The Aims of the Conference

In 2006 in outlining the rights of disabled people to education, the UN Convention on the Rights of Persons with Disabilities set forth a commitment to ‘full inclusion’. Inclusive Education as an ideal has been gaining ground internationally. The fine details may be contested, but most advocates agree that it is about ensuring equal access to and good quality provision within ‘mainstream’ education for disabled children; and reimagining education systems such that they might help build an inclusive society. These are of course high ideals. In reality, whilst progress is made every day, the struggle to make inclusive education the ‘norm’ in all societies is far from over and the struggle continues.

Here in the UK, the picture is complex and not a little depressing. More children with physical and sensory impairments are now educated in mainstream schools than was the case in 1970 – this is clearly good news. Yet the total number of pupils enrolled in special schools in 2000 was higher than in 1970 (Office for National Statistics 2000) – a worrying fact. A major report into inclusive education by the UK Office for Standards in Education (OFSTED 2004) brought into question the idea that inclusion is happening in all schools. Teaching provision for children who have ‘special educational needs’, was found to be of ‘varying quality, with a high proportion of lessons having shortcomings’ (OFSTED 2004: 5). Since then, efforts have been made to address these issues, but provision has continued to be been inconsistent (OFSTED 2006). Whilst examples of good practice do exist and are to be celebrated, evidence of on-going ‘problems’ raises the question of the extent to which the UK has made good on its commitment to ‘full inclusion’.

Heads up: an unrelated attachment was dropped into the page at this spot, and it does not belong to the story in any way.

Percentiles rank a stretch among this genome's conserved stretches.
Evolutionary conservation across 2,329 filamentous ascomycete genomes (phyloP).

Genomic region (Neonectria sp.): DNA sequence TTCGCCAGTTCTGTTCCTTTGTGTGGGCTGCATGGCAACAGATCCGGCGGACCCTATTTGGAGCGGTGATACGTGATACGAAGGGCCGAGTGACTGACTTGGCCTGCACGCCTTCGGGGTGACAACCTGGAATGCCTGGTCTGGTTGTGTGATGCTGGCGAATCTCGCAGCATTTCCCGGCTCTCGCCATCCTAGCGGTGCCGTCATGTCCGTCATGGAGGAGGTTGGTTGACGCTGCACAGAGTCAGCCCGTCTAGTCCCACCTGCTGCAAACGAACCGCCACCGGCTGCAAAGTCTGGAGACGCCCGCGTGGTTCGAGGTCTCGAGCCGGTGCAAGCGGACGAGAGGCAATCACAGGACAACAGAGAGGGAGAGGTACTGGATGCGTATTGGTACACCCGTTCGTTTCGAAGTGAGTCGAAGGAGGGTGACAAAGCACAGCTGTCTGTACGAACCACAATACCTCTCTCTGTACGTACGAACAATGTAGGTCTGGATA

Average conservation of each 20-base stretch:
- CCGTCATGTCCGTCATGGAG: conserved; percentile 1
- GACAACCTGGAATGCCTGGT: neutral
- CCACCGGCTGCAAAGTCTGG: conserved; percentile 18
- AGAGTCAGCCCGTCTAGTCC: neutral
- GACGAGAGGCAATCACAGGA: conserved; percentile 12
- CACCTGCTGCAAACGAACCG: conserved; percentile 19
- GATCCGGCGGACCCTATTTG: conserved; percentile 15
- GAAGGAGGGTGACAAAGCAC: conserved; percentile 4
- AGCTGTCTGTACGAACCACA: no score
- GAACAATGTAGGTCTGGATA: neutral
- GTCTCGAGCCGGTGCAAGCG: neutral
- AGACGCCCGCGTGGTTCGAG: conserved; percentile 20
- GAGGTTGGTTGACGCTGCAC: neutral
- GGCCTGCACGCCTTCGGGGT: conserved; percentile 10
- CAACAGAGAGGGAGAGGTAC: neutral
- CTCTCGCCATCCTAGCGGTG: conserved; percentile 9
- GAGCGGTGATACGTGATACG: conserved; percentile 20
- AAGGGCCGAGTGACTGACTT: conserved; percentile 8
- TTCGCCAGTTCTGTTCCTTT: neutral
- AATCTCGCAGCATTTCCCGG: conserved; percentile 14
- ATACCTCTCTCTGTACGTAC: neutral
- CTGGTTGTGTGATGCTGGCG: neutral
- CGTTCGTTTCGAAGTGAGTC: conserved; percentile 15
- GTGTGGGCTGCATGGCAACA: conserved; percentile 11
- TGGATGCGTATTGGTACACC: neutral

This question of commitment took a new and worrying turn in 2011, when the newly elected UK Government declared its desire to ‘remove the bias towards inclusion’. This reluctance on the part of the government to commit to the ideal has sparked fears for the future of inclusive education.

At this critical juncture, the Centre for Disability Studies believed it was timely to bring together those committed to the ideal of inclusive education, to ‘take stock’ of progress to date, share our hopes and aspirations for inclusive education and identify the barriers to achieving these goals. To this end we invited speakers and delegates to join with us to debate:

Why inclusive education matters…

When it doesn’t happen it is because…

We can achieve inclusive education if…

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